Kronick and Cordier spent the day together, driving around Dallas. Cordier took Kronick to her old neighborhood where she'd gone to grade school. They had lunch together and shared stories of their lives before Kronick jumped back on a plane that same day and returned home to North Bergen.
"It was just incredible," Cordier said. "My wife says that there are no coincidences in this world, that everything is meant to be. She said that she wanted to present the bracelet to either me or my family. I'm sure glad it was me."
Cordier said that this bracelet will go in a special place on his mantle, next to a brick he'd brought home from the Hanoi Hilton.
"I have a few bracelets, but this one will get special attention," Cordier said.
Cordier, now retired from the Air Force, spent several years working with the U.S. Department of Defense, before becoming a sales consultant for his wife, who is a regional director for Mary Kay Cosmetics.
"I work for her," Cordier said. "Barbie's the boss."
Will be on CNN Monday Kronick said that her story will be featured on CNN's "American Morning" show with Paula Zahn Monday - which is Memorial Day, such a fitting day for a warm saga with a happy ending.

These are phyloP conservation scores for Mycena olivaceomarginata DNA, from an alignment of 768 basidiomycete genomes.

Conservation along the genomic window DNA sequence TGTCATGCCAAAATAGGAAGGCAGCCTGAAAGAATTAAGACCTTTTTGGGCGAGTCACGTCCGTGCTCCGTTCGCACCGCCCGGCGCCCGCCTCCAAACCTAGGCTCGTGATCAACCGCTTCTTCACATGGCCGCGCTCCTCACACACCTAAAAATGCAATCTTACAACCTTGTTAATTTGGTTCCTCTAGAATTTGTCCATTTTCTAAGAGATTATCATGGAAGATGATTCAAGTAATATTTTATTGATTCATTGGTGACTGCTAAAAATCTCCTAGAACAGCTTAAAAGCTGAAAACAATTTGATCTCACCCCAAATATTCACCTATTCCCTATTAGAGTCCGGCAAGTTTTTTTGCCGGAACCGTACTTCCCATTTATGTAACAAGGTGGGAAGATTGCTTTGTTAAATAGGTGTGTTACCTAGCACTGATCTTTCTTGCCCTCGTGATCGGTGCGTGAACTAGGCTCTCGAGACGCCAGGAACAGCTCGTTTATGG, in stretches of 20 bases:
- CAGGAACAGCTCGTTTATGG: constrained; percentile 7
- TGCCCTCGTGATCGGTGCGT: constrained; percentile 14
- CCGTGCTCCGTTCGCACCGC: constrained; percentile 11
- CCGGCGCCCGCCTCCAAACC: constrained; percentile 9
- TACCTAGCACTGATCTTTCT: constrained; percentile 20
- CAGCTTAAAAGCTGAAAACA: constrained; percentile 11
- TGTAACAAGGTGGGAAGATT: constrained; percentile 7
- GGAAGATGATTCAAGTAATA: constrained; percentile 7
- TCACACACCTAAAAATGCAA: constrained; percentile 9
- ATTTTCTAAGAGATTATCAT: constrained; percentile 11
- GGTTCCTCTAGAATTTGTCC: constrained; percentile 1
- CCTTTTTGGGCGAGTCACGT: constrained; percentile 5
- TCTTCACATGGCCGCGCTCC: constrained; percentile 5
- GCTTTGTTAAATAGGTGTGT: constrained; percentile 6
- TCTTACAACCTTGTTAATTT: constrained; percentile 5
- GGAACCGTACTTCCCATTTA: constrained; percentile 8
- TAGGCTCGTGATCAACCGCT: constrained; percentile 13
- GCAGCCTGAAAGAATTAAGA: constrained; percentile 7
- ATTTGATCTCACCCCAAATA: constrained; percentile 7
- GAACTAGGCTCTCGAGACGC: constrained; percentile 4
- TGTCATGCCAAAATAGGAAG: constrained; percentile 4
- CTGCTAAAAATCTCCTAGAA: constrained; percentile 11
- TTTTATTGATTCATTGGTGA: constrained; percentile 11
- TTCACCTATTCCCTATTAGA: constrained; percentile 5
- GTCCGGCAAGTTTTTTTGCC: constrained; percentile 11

"The timing is pretty good," Kronick said. "I'm hoping that if people still have these bracelets, that they can unearth it. Maybe it's in a box or a drawer somewhere, or in a garage some place. But maybe they can find it and make the effort to contact that POW like I did. You have no idea how much it means, not just to the person whose name appeared on the bracelet, but to other veterans."
Added Kronick, "You would really think that I was doing it for them as well, but the story is very personal to them. I didn't know it would mean that much. Maybe if they make the effort, then they could be as fortunate as I've been and find the MIA alive and well."
As well being lucky enough to have a new lifelong friend.
"After 30 years, how could we not be friends?" Kronick said.
"We're friends forever," Cordier said.